Leap Day

Why isn’t Leap Day a holiday? From ancient times early civilizations that used a solar calendar realized that the 365 day year doesn’t really work out. (Must have been a calculation error in the divine calculus on day one, I suppose.) Even though the solstices and equinoxes come and go with astronomical regularity, the earth’s orbit around the sun is a little out of sync with its wobble on its axis. The difference doesn’t make itself very apparent in a year, or even a decade. If you let it keep going, however, the calendrical months, like the seasons themselves, begin to migrate. Given enough time January would become summer in the northern hemisphere. Intercalary solutions ranged from adding extra days to saving them up, in some cultures, and adding an extra month to the year. The error of the gods then slipped back into mathematical precision. The one thing that the ancients recognized in common was that this extra time was a gift, a day to be celebrated. In the modern, post-industrial world, it is just another day to go to work while politicians get an extra day to campaign.

Time is perhaps the greatest theological challenge. People have limited time. Since we seek pleasure and comfort—even when we don’t attain it—most of us prefer to remain alive to try again. We sometimes forget how great a gift this is. One of my favorite songs growing up was Jim Croce’s “Time in a Bottle.” But alas, time is a bandit—as Jim Croce’s tragically short life illustrates a little too well. As the ultimately unrenewable resource, time reminds us of the folly of politicians and the fickleness of fame. Wasting time is the greatest sin imaginable.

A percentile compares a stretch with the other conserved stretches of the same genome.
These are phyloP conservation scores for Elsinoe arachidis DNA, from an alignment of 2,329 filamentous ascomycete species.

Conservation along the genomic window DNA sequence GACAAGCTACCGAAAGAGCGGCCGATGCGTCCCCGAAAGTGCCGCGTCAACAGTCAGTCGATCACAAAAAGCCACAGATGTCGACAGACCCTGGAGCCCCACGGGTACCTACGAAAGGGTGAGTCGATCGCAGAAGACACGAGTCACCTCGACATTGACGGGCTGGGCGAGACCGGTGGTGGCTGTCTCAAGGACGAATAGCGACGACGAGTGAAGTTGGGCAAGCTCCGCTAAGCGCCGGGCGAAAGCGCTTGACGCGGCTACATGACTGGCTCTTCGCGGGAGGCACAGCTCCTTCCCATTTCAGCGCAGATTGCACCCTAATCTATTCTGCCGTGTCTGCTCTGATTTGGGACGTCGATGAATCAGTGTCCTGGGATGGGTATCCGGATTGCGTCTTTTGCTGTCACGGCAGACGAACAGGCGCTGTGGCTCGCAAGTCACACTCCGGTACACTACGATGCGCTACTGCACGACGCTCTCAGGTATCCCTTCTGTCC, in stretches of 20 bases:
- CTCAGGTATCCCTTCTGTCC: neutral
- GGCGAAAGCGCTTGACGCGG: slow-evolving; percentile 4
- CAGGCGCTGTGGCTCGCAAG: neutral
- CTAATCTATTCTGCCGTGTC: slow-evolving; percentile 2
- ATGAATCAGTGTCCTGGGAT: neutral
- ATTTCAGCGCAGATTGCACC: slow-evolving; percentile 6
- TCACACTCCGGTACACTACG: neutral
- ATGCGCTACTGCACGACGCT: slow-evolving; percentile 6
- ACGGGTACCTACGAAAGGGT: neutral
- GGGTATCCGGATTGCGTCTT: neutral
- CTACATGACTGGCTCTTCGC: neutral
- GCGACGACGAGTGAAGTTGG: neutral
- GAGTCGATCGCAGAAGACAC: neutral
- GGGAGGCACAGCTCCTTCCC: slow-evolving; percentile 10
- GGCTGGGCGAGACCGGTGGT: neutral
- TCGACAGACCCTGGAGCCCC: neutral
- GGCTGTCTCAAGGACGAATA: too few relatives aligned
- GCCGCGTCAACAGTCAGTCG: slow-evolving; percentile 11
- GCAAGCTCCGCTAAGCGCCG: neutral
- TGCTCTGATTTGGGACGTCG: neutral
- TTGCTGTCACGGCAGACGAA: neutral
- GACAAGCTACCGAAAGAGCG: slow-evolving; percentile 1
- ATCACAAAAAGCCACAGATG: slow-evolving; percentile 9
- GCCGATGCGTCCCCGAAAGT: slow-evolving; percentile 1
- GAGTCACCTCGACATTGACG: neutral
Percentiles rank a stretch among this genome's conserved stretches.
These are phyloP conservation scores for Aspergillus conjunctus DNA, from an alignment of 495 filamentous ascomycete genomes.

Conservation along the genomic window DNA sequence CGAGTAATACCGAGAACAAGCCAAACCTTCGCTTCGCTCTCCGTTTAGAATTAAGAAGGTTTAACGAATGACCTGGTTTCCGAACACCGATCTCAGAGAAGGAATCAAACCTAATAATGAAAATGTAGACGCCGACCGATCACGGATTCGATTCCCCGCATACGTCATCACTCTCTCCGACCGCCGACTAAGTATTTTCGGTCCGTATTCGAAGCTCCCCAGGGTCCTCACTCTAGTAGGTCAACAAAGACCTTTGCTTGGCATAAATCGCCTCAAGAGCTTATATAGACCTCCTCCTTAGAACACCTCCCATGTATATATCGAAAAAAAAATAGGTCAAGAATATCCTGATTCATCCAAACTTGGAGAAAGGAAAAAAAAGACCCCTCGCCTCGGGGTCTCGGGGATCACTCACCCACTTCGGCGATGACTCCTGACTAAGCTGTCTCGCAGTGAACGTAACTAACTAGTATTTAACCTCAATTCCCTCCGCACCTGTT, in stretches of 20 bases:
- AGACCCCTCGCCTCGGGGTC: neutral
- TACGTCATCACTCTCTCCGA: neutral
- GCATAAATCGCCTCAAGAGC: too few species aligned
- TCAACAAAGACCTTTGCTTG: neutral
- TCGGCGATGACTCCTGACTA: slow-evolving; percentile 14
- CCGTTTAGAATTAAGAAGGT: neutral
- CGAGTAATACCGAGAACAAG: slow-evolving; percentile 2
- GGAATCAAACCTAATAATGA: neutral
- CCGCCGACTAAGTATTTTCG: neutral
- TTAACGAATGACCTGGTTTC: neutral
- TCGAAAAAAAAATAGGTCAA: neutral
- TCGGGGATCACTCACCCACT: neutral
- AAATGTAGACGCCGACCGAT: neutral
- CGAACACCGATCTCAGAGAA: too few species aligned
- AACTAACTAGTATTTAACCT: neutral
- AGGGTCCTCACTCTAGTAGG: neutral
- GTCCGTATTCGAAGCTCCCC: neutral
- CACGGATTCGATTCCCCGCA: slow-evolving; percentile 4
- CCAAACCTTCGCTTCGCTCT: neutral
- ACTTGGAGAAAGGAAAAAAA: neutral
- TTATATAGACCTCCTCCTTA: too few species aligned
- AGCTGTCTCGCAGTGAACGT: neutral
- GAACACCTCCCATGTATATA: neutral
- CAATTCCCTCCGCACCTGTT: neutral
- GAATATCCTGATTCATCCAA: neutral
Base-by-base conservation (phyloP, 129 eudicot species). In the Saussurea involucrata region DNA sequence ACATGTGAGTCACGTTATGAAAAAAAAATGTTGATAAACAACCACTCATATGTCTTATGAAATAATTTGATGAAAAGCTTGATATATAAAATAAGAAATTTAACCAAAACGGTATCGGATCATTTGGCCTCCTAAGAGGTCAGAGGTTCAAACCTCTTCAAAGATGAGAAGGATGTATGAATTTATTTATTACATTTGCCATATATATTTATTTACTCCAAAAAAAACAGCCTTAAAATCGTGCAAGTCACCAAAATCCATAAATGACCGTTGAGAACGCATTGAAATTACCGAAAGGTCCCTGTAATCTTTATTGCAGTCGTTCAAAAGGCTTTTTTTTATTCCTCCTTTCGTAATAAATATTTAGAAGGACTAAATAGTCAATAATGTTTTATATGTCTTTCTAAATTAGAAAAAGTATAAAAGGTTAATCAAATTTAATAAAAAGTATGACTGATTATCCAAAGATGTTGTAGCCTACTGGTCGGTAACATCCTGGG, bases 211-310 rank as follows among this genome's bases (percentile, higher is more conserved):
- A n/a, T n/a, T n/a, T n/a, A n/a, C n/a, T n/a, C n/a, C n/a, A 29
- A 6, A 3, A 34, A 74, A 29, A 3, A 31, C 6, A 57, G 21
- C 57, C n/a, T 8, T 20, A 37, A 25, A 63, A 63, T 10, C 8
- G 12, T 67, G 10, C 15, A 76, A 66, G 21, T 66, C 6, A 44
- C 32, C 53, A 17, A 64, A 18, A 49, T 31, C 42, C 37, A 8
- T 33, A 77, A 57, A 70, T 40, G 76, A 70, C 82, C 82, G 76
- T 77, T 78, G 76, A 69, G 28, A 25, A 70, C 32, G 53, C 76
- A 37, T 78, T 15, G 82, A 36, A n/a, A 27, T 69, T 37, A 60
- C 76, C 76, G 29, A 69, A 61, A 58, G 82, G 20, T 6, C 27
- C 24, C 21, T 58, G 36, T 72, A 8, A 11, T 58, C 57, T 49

Above all, time is a religious problem. Faced with human mortality, all religions address, in some way or other, what happens after the end. When time runs out. We can’t conceive this world without us, but as the calendar implacably shows, it’ll get along just fine. That’s why today should be a holiday. It is a freebie—one of those rare, saving up for a rainy day moments when after four years of scrimping we’re given a new day. It has celebrate written all over it. Time is a bandit, robbing us of the sensibilities of our ancient, cultural forebears who used this time to party while we use it to labor. “Time in a Bottle,” it is said, was written for Croce’s son A. J. The son is a musician like his late father. As I sit here hearing the seconds tick away on the clock, I realize that every great once in a while the bandit gives as well as takes. In that light, every day is a holiday.

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